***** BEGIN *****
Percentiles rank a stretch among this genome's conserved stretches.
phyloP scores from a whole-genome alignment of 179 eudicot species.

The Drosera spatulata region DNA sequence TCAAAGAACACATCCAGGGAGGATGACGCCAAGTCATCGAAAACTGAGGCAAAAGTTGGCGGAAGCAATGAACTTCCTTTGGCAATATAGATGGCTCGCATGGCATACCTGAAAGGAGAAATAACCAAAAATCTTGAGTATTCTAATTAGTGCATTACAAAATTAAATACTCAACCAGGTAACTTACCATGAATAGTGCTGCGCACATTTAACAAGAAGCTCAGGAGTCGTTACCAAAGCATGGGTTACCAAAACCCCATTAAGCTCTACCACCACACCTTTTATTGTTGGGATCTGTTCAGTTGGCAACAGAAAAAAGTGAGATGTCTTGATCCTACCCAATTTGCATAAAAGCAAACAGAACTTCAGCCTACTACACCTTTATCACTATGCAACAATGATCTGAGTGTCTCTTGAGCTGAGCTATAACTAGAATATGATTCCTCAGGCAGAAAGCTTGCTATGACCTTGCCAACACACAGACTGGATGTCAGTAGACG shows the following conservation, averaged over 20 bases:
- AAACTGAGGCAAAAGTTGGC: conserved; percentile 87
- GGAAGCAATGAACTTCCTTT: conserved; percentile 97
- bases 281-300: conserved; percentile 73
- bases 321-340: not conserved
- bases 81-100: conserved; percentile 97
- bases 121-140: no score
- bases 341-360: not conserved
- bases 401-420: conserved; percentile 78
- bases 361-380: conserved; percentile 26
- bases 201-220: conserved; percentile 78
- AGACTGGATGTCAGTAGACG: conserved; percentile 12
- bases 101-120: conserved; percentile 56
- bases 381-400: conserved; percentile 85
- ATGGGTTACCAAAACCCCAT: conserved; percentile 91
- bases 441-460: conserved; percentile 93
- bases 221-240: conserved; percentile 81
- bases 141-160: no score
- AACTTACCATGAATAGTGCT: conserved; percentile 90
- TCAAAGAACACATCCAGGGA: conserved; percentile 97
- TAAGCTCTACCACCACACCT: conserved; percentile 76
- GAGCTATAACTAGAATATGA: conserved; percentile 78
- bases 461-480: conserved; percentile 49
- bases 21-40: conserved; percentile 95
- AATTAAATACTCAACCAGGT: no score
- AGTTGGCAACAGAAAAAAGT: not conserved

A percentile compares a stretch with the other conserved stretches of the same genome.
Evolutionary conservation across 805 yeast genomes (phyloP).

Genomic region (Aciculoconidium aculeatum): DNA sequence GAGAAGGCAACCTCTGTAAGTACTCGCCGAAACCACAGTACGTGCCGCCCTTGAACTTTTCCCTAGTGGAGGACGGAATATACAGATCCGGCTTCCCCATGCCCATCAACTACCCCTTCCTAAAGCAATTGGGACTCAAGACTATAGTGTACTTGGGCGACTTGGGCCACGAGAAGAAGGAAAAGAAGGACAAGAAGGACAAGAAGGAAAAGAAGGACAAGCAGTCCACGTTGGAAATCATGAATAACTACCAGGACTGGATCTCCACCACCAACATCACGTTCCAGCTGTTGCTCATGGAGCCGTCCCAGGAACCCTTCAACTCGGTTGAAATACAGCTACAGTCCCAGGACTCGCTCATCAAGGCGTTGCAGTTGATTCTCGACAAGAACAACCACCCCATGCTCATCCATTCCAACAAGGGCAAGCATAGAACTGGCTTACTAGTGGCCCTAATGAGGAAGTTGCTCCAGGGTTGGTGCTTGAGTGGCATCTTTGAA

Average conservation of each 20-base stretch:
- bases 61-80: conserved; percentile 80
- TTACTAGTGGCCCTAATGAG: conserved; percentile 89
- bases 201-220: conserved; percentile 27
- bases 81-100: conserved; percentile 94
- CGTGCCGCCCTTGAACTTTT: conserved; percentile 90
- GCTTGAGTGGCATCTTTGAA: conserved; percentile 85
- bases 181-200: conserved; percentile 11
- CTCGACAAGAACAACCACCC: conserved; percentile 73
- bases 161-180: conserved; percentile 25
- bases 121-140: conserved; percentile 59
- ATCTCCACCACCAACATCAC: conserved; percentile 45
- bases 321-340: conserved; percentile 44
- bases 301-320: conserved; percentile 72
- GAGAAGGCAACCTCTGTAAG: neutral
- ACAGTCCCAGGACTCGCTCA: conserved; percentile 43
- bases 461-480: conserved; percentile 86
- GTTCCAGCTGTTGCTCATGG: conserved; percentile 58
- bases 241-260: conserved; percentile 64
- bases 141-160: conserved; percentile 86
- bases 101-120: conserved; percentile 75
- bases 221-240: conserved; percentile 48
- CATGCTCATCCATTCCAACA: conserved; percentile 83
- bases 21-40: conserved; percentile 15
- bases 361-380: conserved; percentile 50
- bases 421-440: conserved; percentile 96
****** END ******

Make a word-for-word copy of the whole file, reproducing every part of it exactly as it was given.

Percentiles rank a stretch among this genome's conserved stretches.
phyloP scores from a whole-genome alignment of 179 eudicot species.

The Drosera spatulata region DNA sequence TCAAAGAACACATCCAGGGAGGATGACGCCAAGTCATCGAAAACTGAGGCAAAAGTTGGCGGAAGCAATGAACTTCCTTTGGCAATATAGATGGCTCGCATGGCATACCTGAAAGGAGAAATAACCAAAAATCTTGAGTATTCTAATTAGTGCATTACAAAATTAAATACTCAACCAGGTAACTTACCATGAATAGTGCTGCGCACATTTAACAAGAAGCTCAGGAGTCGTTACCAAAGCATGGGTTACCAAAACCCCATTAAGCTCTACCACCACACCTTTTATTGTTGGGATCTGTTCAGTTGGCAACAGAAAAAAGTGAGATGTCTTGATCCTACCCAATTTGCATAAAAGCAAACAGAACTTCAGCCTACTACACCTTTATCACTATGCAACAATGATCTGAGTGTCTCTTGAGCTGAGCTATAACTAGAATATGATTCCTCAGGCAGAAAGCTTGCTATGACCTTGCCAACACACAGACTGGATGTCAGTAGACG shows the following conservation, averaged over 20 bases:
- AAACTGAGGCAAAAGTTGGC: conserved; percentile 87
- GGAAGCAATGAACTTCCTTT: conserved; percentile 97
- bases 281-300: conserved; percentile 73
- bases 321-340: not conserved
- bases 81-100: conserved; percentile 97
- bases 121-140: no score
- bases 341-360: not conserved
- bases 401-420: conserved; percentile 78
- bases 361-380: conserved; percentile 26
- bases 201-220: conserved; percentile 78
- AGACTGGATGTCAGTAGACG: conserved; percentile 12
- bases 101-120: conserved; percentile 56
- bases 381-400: conserved; percentile 85
- ATGGGTTACCAAAACCCCAT: conserved; percentile 91
- bases 441-460: conserved; percentile 93
- bases 221-240: conserved; percentile 81
- bases 141-160: no score
- AACTTACCATGAATAGTGCT: conserved; percentile 90
- TCAAAGAACACATCCAGGGA: conserved; percentile 97
- TAAGCTCTACCACCACACCT: conserved; percentile 76
- GAGCTATAACTAGAATATGA: conserved; percentile 78
- bases 461-480: conserved; percentile 49
- bases 21-40: conserved; percentile 95
- AATTAAATACTCAACCAGGT: no score
- AGTTGGCAACAGAAAAAAGT: not conserved

A percentile compares a stretch with the other conserved stretches of the same genome.
Evolutionary conservation across 805 yeast genomes (phyloP).

Genomic region (Aciculoconidium aculeatum): DNA sequence GAGAAGGCAACCTCTGTAAGTACTCGCCGAAACCACAGTACGTGCCGCCCTTGAACTTTTCCCTAGTGGAGGACGGAATATACAGATCCGGCTTCCCCATGCCCATCAACTACCCCTTCCTAAAGCAATTGGGACTCAAGACTATAGTGTACTTGGGCGACTTGGGCCACGAGAAGAAGGAAAAGAAGGACAAGAAGGACAAGAAGGAAAAGAAGGACAAGCAGTCCACGTTGGAAATCATGAATAACTACCAGGACTGGATCTCCACCACCAACATCACGTTCCAGCTGTTGCTCATGGAGCCGTCCCAGGAACCCTTCAACTCGGTTGAAATACAGCTACAGTCCCAGGACTCGCTCATCAAGGCGTTGCAGTTGATTCTCGACAAGAACAACCACCCCATGCTCATCCATTCCAACAAGGGCAAGCATAGAACTGGCTTACTAGTGGCCCTAATGAGGAAGTTGCTCCAGGGTTGGTGCTTGAGTGGCATCTTTGAA

Average conservation of each 20-base stretch:
- bases 61-80: conserved; percentile 80
- TTACTAGTGGCCCTAATGAG: conserved; percentile 89
- bases 201-220: conserved; percentile 27
- bases 81-100: conserved; percentile 94
- CGTGCCGCCCTTGAACTTTT: conserved; percentile 90
- GCTTGAGTGGCATCTTTGAA: conserved; percentile 85
- bases 181-200: conserved; percentile 11
- CTCGACAAGAACAACCACCC: conserved; percentile 73
- bases 161-180: conserved; percentile 25
- bases 121-140: conserved; percentile 59
- ATCTCCACCACCAACATCAC: conserved; percentile 45
- bases 321-340: conserved; percentile 44
- bases 301-320: conserved; percentile 72
- GAGAAGGCAACCTCTGTAAG: neutral
- ACAGTCCCAGGACTCGCTCA: conserved; percentile 43
- bases 461-480: conserved; percentile 86
- GTTCCAGCTGTTGCTCATGG: conserved; percentile 58
- bases 241-260: conserved; percentile 64
- bases 141-160: conserved; percentile 86
- bases 101-120: conserved; percentile 75
- bases 221-240: conserved; percentile 48
- CATGCTCATCCATTCCAACA: conserved; percentile 83
- bases 21-40: conserved; percentile 15
- bases 361-380: conserved; percentile 50
- bases 421-440: conserved; percentile 96